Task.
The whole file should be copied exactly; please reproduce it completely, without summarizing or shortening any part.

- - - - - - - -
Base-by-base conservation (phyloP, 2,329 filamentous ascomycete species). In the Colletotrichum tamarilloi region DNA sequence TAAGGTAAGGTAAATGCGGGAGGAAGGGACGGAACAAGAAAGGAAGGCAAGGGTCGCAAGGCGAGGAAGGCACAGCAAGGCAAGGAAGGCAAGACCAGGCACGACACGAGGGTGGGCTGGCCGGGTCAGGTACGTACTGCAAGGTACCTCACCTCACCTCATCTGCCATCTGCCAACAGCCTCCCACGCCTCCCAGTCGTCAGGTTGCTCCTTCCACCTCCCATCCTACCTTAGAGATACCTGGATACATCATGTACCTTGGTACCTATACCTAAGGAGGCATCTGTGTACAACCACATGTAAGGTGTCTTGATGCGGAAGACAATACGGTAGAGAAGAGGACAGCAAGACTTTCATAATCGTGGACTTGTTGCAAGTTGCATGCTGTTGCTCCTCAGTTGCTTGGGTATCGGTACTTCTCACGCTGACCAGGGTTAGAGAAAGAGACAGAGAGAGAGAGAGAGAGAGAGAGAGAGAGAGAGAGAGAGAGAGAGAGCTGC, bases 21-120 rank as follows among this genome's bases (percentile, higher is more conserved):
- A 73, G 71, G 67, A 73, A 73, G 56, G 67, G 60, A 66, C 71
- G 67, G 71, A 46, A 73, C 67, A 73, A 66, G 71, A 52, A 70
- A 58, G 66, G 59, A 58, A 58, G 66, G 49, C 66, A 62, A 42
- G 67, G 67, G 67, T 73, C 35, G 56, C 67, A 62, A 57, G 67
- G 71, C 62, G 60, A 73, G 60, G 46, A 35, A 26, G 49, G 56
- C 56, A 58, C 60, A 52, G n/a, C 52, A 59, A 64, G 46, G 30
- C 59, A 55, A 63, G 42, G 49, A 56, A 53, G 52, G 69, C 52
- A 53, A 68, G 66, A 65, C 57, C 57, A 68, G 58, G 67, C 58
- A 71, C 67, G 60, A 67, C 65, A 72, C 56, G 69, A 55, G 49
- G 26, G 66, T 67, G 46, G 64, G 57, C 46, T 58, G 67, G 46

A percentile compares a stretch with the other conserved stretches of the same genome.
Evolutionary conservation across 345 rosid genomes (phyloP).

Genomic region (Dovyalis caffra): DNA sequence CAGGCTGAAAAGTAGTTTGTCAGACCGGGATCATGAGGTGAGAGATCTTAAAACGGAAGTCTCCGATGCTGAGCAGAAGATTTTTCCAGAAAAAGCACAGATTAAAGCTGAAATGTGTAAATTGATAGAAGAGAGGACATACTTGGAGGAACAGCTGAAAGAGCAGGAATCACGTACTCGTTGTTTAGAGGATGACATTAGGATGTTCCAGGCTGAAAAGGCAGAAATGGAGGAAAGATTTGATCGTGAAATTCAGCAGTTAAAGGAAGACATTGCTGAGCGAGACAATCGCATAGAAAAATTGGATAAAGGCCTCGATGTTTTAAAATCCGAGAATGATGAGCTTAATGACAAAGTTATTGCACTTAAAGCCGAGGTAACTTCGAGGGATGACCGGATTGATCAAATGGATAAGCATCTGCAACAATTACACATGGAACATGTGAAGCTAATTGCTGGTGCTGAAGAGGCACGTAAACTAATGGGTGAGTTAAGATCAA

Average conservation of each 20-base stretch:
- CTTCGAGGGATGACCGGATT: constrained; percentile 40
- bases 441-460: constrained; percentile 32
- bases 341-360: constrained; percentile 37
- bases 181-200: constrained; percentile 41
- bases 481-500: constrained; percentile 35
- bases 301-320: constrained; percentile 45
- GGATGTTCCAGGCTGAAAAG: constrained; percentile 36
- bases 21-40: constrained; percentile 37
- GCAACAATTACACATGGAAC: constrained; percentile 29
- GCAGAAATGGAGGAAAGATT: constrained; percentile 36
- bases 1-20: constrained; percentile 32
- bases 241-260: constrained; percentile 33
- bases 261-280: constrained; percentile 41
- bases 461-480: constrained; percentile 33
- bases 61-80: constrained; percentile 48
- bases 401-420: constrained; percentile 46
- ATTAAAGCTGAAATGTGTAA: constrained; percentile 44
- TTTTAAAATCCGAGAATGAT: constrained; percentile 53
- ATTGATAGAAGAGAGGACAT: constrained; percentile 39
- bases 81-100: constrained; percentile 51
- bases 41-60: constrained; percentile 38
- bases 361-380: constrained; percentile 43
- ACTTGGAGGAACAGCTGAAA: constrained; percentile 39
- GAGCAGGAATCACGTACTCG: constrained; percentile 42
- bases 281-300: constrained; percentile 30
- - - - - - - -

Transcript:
Base-by-base conservation (phyloP, 2,329 filamentous ascomycete species). In the Colletotrichum tamarilloi region DNA sequence TAAGGTAAGGTAAATGCGGGAGGAAGGGACGGAACAAGAAAGGAAGGCAAGGGTCGCAAGGCGAGGAAGGCACAGCAAGGCAAGGAAGGCAAGACCAGGCACGACACGAGGGTGGGCTGGCCGGGTCAGGTACGTACTGCAAGGTACCTCACCTCACCTCATCTGCCATCTGCCAACAGCCTCCCACGCCTCCCAGTCGTCAGGTTGCTCCTTCCACCTCCCATCCTACCTTAGAGATACCTGGATACATCATGTACCTTGGTACCTATACCTAAGGAGGCATCTGTGTACAACCACATGTAAGGTGTCTTGATGCGGAAGACAATACGGTAGAGAAGAGGACAGCAAGACTTTCATAATCGTGGACTTGTTGCAAGTTGCATGCTGTTGCTCCTCAGTTGCTTGGGTATCGGTACTTCTCACGCTGACCAGGGTTAGAGAAAGAGACAGAGAGAGAGAGAGAGAGAGAGAGAGAGAGAGAGAGAGAGAGAGAGAGCTGC, bases 21-120 rank as follows among this genome's bases (percentile, higher is more conserved):
- A 73, G 71, G 67, A 73, A 73, G 56, G 67, G 60, A 66, C 71
- G 67, G 71, A 46, A 73, C 67, A 73, A 66, G 71, A 52, A 70
- A 58, G 66, G 59, A 58, A 58, G 66, G 49, C 66, A 62, A 42
- G 67, G 67, G 67, T 73, C 35, G 56, C 67, A 62, A 57, G 67
- G 71, C 62, G 60, A 73, G 60, G 46, A 35, A 26, G 49, G 56
- C 56, A 58, C 60, A 52, G n/a, C 52, A 59, A 64, G 46, G 30
- C 59, A 55, A 63, G 42, G 49, A 56, A 53, G 52, G 69, C 52
- A 53, A 68, G 66, A 65, C 57, C 57, A 68, G 58, G 67, C 58
- A 71, C 67, G 60, A 67, C 65, A 72, C 56, G 69, A 55, G 49
- G 26, G 66, T 67, G 46, G 64, G 57, C 46, T 58, G 67, G 46

A percentile compares a stretch with the other conserved stretches of the same genome.
Evolutionary conservation across 345 rosid genomes (phyloP).

Genomic region (Dovyalis caffra): DNA sequence CAGGCTGAAAAGTAGTTTGTCAGACCGGGATCATGAGGTGAGAGATCTTAAAACGGAAGTCTCCGATGCTGAGCAGAAGATTTTTCCAGAAAAAGCACAGATTAAAGCTGAAATGTGTAAATTGATAGAAGAGAGGACATACTTGGAGGAACAGCTGAAAGAGCAGGAATCACGTACTCGTTGTTTAGAGGATGACATTAGGATGTTCCAGGCTGAAAAGGCAGAAATGGAGGAAAGATTTGATCGTGAAATTCAGCAGTTAAAGGAAGACATTGCTGAGCGAGACAATCGCATAGAAAAATTGGATAAAGGCCTCGATGTTTTAAAATCCGAGAATGATGAGCTTAATGACAAAGTTATTGCACTTAAAGCCGAGGTAACTTCGAGGGATGACCGGATTGATCAAATGGATAAGCATCTGCAACAATTACACATGGAACATGTGAAGCTAATTGCTGGTGCTGAAGAGGCACGTAAACTAATGGGTGAGTTAAGATCAA

Average conservation of each 20-base stretch:
- CTTCGAGGGATGACCGGATT: constrained; percentile 40
- bases 441-460: constrained; percentile 32
- bases 341-360: constrained; percentile 37
- bases 181-200: constrained; percentile 41
- bases 481-500: constrained; percentile 35
- bases 301-320: constrained; percentile 45
- GGATGTTCCAGGCTGAAAAG: constrained; percentile 36
- bases 21-40: constrained; percentile 37
- GCAACAATTACACATGGAAC: constrained; percentile 29
- GCAGAAATGGAGGAAAGATT: constrained; percentile 36
- bases 1-20: constrained; percentile 32
- bases 241-260: constrained; percentile 33
- bases 261-280: constrained; percentile 41
- bases 461-480: constrained; percentile 33
- bases 61-80: constrained; percentile 48
- bases 401-420: constrained; percentile 46
- ATTAAAGCTGAAATGTGTAA: constrained; percentile 44
- TTTTAAAATCCGAGAATGAT: constrained; percentile 53
- ATTGATAGAAGAGAGGACAT: constrained; percentile 39
- bases 81-100: constrained; percentile 51
- bases 41-60: constrained; percentile 38
- bases 361-380: constrained; percentile 43
- ACTTGGAGGAACAGCTGAAA: constrained; percentile 39
- GAGCAGGAATCACGTACTCG: constrained; percentile 42
- bases 281-300: constrained; percentile 30